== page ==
You can also configure folder categories in Project Structure | Modules | Sources.

Exclude files

If you don't need specific files, but you don't want to completely remove them, you can temporarily exclude these files from the project. Excluded files are ignored by code completion, navigation and inspections.

To exclude a file, you need to mark it as a plain text file. You can always return excluded files to their original state.

  1. Right-click the necessary file in the directory tree of the Project tool window.

  2. Select Mark as Plain Text from the menu.

Plain text files are marked with the plain text icon icon in the directory tree.

To revert the changes, right-click the file and select Mark as <file type> from the menu.

Exclude files and folders by name patterns

In some cases, excluding files or folders one by one is not convenient. For example, this may be inconvenient if your source code files and files that are generated automatically (by a compiler, for instance) are placed in the same directories, and you want to exclude the generated files only. In this case, you can configure one or several name patterns for a specific content root.

If a folder or a filename located inside the selected content root matches one of the patters, it will be marked as excluded. Objects outside the selected content root won't be affected.

  1. From the main menu, select File | Project Structure, or press Ctrl+Shift+Alt+S.

  2. Click Modules under the Project Settings section, and then select a module. If there're several content roots in this module, select the one that you want to exclude files or folders from.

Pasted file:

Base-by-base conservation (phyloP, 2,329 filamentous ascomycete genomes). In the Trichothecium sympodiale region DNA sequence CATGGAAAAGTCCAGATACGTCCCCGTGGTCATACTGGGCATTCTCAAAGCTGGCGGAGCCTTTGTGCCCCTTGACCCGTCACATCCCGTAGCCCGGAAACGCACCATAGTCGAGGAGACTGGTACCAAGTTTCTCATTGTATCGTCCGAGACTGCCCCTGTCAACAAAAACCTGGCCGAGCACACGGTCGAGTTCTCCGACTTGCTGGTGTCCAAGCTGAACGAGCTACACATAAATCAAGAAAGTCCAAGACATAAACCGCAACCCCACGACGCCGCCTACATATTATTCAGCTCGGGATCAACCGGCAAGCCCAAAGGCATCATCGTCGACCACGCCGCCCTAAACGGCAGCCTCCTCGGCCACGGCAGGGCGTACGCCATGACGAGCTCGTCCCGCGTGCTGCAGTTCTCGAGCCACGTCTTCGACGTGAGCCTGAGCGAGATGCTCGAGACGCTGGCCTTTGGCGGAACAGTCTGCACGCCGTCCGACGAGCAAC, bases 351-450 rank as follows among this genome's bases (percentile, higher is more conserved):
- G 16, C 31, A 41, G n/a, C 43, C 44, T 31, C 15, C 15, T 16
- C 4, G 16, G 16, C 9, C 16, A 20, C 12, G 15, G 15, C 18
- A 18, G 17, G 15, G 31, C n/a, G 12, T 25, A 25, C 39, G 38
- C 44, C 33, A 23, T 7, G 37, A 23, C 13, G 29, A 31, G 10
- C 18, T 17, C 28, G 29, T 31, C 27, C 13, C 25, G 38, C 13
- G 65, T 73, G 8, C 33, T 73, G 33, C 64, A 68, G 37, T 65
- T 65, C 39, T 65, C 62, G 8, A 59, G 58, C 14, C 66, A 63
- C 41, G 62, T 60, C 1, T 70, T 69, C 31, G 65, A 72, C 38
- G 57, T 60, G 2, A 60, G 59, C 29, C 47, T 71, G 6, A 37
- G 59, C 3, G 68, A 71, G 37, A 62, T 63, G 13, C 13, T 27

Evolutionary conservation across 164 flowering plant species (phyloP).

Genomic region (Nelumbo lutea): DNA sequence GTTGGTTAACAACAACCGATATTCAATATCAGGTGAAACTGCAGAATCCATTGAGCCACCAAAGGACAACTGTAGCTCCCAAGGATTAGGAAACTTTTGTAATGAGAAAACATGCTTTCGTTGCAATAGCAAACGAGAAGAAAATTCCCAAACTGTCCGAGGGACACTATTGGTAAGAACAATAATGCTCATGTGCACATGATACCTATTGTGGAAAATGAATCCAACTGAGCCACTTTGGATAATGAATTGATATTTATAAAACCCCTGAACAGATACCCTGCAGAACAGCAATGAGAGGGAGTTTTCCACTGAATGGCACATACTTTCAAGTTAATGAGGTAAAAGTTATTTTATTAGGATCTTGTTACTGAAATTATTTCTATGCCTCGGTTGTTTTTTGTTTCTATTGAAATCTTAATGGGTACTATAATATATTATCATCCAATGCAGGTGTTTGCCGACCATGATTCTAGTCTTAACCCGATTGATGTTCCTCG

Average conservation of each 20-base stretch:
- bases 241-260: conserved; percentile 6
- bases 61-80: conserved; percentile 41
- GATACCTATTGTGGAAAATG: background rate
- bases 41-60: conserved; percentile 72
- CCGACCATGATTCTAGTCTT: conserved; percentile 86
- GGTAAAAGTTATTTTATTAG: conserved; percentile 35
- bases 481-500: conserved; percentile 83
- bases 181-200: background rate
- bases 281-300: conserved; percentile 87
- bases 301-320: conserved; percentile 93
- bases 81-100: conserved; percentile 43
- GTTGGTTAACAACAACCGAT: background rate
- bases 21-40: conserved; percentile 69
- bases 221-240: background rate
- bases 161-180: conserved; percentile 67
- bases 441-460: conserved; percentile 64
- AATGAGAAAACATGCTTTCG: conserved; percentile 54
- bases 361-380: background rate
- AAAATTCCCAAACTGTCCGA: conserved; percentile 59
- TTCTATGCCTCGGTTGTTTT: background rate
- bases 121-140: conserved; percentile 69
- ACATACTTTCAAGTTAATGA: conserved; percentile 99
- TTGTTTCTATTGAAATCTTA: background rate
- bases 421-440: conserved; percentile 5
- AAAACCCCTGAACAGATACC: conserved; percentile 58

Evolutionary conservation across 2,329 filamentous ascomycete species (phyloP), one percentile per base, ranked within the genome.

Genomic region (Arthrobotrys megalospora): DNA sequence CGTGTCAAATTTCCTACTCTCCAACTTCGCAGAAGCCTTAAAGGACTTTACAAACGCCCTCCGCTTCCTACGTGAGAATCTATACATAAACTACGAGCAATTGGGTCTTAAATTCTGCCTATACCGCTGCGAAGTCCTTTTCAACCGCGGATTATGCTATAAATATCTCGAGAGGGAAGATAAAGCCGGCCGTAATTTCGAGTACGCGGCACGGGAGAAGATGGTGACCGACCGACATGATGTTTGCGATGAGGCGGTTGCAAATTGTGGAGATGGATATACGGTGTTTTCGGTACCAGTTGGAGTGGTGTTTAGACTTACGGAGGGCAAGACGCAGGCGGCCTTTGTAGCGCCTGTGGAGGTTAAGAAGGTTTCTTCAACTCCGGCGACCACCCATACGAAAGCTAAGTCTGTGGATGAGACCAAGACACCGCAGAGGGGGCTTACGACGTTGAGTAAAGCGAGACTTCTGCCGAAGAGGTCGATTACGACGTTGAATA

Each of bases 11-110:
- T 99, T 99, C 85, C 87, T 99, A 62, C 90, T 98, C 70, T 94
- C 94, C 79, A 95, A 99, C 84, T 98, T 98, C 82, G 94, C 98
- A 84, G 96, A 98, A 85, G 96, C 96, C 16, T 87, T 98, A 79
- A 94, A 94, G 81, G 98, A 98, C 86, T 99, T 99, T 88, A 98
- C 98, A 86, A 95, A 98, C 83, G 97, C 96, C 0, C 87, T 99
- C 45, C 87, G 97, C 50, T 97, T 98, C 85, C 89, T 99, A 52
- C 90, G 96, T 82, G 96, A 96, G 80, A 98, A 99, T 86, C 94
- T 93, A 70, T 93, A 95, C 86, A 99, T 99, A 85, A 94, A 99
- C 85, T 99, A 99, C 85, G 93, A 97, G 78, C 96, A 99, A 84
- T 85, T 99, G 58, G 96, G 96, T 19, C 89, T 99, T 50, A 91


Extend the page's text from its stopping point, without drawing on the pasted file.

3. In the Exclude files field located at the bottom of the dialog, enter a pattern. For example, enter *.aj to exclude AspectJ files.

    You can configure multiple patters and separate them with the ; (semicolon) symbol.

Assign a package prefix to Java sources

In Java, you can assign a package prefix to a folder instead of configuring a folder structure manually. A package prefix can be assigned to source folders, generated source folders, test source folders and generated test source folders.

  1. From the main menu, select File | Project Structure Ctrl+Shift+Alt+S and click Modules.

  2. Select the necessary module and open the Sources tab.

  3. In the right-hand pane, click the Edit Properties button next to Source Folders or Test Source Folders.

  4. Specify the package prefix and click OK.

    Assigning a package prefix to a sources folder

Change the output path for resources

When you're building a project, the resources are copied into the compilation output folder by default. You can specify a different directory within the output folder to place resources.

  1. From the main menu, select File | Project Structure Ctrl+Shift+Alt+S and click Modules.

  2. Select the necessary module and open the Sources tab.

  3. In the right-hand pane, under Resource Folders or Test Resource Folders, click the Edit Properties button to the right of the necessary folder (folder path).

  4. Specify the path relative to the output folder root, and click OK.

    Changing the output path for resources

Last modified: 9 December 2019